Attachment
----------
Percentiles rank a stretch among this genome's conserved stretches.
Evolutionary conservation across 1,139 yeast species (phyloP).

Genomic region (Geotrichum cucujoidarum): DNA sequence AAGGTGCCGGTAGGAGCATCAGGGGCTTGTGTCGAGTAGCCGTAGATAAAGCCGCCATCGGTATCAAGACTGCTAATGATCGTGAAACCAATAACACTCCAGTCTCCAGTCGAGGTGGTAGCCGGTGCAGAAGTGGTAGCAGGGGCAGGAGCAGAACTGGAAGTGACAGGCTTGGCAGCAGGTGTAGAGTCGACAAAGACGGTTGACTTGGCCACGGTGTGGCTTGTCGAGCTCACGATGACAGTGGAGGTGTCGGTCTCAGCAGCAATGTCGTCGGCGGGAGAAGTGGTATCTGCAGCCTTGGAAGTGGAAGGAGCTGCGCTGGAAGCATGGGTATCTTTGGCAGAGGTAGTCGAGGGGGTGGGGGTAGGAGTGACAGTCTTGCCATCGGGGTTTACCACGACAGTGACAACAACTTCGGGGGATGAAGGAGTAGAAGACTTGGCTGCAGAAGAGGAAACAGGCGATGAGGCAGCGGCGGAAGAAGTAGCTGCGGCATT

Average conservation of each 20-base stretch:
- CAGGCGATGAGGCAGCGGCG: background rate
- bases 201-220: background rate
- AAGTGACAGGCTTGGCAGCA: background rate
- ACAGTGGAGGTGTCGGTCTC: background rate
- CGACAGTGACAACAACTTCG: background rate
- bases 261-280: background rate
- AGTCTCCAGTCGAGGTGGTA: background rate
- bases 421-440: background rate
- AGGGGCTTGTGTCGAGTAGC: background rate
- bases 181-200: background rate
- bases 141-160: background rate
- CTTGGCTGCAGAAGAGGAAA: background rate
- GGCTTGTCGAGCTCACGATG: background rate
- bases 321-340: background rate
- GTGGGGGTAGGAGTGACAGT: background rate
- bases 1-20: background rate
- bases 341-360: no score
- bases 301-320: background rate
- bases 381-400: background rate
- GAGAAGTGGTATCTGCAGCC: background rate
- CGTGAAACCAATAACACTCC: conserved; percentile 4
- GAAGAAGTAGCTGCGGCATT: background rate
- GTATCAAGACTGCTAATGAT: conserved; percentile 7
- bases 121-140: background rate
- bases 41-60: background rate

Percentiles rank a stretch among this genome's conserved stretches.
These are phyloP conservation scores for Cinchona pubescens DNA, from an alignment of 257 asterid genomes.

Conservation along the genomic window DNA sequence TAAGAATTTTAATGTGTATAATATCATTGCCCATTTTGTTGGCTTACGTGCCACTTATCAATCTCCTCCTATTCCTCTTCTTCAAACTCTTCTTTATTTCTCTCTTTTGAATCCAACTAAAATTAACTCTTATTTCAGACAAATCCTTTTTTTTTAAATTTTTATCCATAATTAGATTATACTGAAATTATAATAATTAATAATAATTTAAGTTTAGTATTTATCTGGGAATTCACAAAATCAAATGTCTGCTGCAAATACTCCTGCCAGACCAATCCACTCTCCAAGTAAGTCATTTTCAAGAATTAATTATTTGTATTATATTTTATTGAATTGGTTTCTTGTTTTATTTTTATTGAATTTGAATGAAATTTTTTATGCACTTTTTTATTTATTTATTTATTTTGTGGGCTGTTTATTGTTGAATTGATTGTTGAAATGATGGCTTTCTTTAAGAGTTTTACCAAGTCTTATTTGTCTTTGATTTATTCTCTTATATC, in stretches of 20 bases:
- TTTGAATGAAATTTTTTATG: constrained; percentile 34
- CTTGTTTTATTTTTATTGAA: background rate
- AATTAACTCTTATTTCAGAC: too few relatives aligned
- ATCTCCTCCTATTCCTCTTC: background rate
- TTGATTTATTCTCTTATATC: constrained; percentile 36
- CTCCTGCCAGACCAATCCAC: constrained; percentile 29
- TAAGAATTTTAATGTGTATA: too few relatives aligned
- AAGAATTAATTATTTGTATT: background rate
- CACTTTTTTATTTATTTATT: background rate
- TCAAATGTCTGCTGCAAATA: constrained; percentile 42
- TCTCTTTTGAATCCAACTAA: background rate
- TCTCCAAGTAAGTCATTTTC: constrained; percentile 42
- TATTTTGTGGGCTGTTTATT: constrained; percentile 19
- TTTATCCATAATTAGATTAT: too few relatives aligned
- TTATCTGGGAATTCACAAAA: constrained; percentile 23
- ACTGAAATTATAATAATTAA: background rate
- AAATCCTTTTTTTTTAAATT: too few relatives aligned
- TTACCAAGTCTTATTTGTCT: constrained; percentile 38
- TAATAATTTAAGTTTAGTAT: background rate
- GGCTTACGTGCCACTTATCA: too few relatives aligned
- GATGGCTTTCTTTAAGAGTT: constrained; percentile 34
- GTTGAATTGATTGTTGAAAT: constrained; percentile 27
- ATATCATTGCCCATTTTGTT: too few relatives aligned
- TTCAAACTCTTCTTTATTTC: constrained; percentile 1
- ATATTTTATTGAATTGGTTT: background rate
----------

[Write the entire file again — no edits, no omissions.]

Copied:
Percentiles rank a stretch among this genome's conserved stretches.
Evolutionary conservation across 1,139 yeast species (phyloP).

Genomic region (Geotrichum cucujoidarum): DNA sequence AAGGTGCCGGTAGGAGCATCAGGGGCTTGTGTCGAGTAGCCGTAGATAAAGCCGCCATCGGTATCAAGACTGCTAATGATCGTGAAACCAATAACACTCCAGTCTCCAGTCGAGGTGGTAGCCGGTGCAGAAGTGGTAGCAGGGGCAGGAGCAGAACTGGAAGTGACAGGCTTGGCAGCAGGTGTAGAGTCGACAAAGACGGTTGACTTGGCCACGGTGTGGCTTGTCGAGCTCACGATGACAGTGGAGGTGTCGGTCTCAGCAGCAATGTCGTCGGCGGGAGAAGTGGTATCTGCAGCCTTGGAAGTGGAAGGAGCTGCGCTGGAAGCATGGGTATCTTTGGCAGAGGTAGTCGAGGGGGTGGGGGTAGGAGTGACAGTCTTGCCATCGGGGTTTACCACGACAGTGACAACAACTTCGGGGGATGAAGGAGTAGAAGACTTGGCTGCAGAAGAGGAAACAGGCGATGAGGCAGCGGCGGAAGAAGTAGCTGCGGCATT

Average conservation of each 20-base stretch:
- CAGGCGATGAGGCAGCGGCG: background rate
- bases 201-220: background rate
- AAGTGACAGGCTTGGCAGCA: background rate
- ACAGTGGAGGTGTCGGTCTC: background rate
- CGACAGTGACAACAACTTCG: background rate
- bases 261-280: background rate
- AGTCTCCAGTCGAGGTGGTA: background rate
- bases 421-440: background rate
- AGGGGCTTGTGTCGAGTAGC: background rate
- bases 181-200: background rate
- bases 141-160: background rate
- CTTGGCTGCAGAAGAGGAAA: background rate
- GGCTTGTCGAGCTCACGATG: background rate
- bases 321-340: background rate
- GTGGGGGTAGGAGTGACAGT: background rate
- bases 1-20: background rate
- bases 341-360: no score
- bases 301-320: background rate
- bases 381-400: background rate
- GAGAAGTGGTATCTGCAGCC: background rate
- CGTGAAACCAATAACACTCC: conserved; percentile 4
- GAAGAAGTAGCTGCGGCATT: background rate
- GTATCAAGACTGCTAATGAT: conserved; percentile 7
- bases 121-140: background rate
- bases 41-60: background rate

Percentiles rank a stretch among this genome's conserved stretches.
These are phyloP conservation scores for Cinchona pubescens DNA, from an alignment of 257 asterid genomes.

Conservation along the genomic window DNA sequence TAAGAATTTTAATGTGTATAATATCATTGCCCATTTTGTTGGCTTACGTGCCACTTATCAATCTCCTCCTATTCCTCTTCTTCAAACTCTTCTTTATTTCTCTCTTTTGAATCCAACTAAAATTAACTCTTATTTCAGACAAATCCTTTTTTTTTAAATTTTTATCCATAATTAGATTATACTGAAATTATAATAATTAATAATAATTTAAGTTTAGTATTTATCTGGGAATTCACAAAATCAAATGTCTGCTGCAAATACTCCTGCCAGACCAATCCACTCTCCAAGTAAGTCATTTTCAAGAATTAATTATTTGTATTATATTTTATTGAATTGGTTTCTTGTTTTATTTTTATTGAATTTGAATGAAATTTTTTATGCACTTTTTTATTTATTTATTTATTTTGTGGGCTGTTTATTGTTGAATTGATTGTTGAAATGATGGCTTTCTTTAAGAGTTTTACCAAGTCTTATTTGTCTTTGATTTATTCTCTTATATC, in stretches of 20 bases:
- TTTGAATGAAATTTTTTATG: constrained; percentile 34
- CTTGTTTTATTTTTATTGAA: background rate
- AATTAACTCTTATTTCAGAC: too few relatives aligned
- ATCTCCTCCTATTCCTCTTC: background rate
- TTGATTTATTCTCTTATATC: constrained; percentile 36
- CTCCTGCCAGACCAATCCAC: constrained; percentile 29
- TAAGAATTTTAATGTGTATA: too few relatives aligned
- AAGAATTAATTATTTGTATT: background rate
- CACTTTTTTATTTATTTATT: background rate
- TCAAATGTCTGCTGCAAATA: constrained; percentile 42
- TCTCTTTTGAATCCAACTAA: background rate
- TCTCCAAGTAAGTCATTTTC: constrained; percentile 42
- TATTTTGTGGGCTGTTTATT: constrained; percentile 19
- TTTATCCATAATTAGATTAT: too few relatives aligned
- TTATCTGGGAATTCACAAAA: constrained; percentile 23
- ACTGAAATTATAATAATTAA: background rate
- AAATCCTTTTTTTTTAAATT: too few relatives aligned
- TTACCAAGTCTTATTTGTCT: constrained; percentile 38
- TAATAATTTAAGTTTAGTAT: background rate
- GGCTTACGTGCCACTTATCA: too few relatives aligned
- GATGGCTTTCTTTAAGAGTT: constrained; percentile 34
- GTTGAATTGATTGTTGAAAT: constrained; percentile 27
- ATATCATTGCCCATTTTGTT: too few relatives aligned
- TTCAAACTCTTCTTTATTTC: constrained; percentile 1
- ATATTTTATTGAATTGGTTT: background rate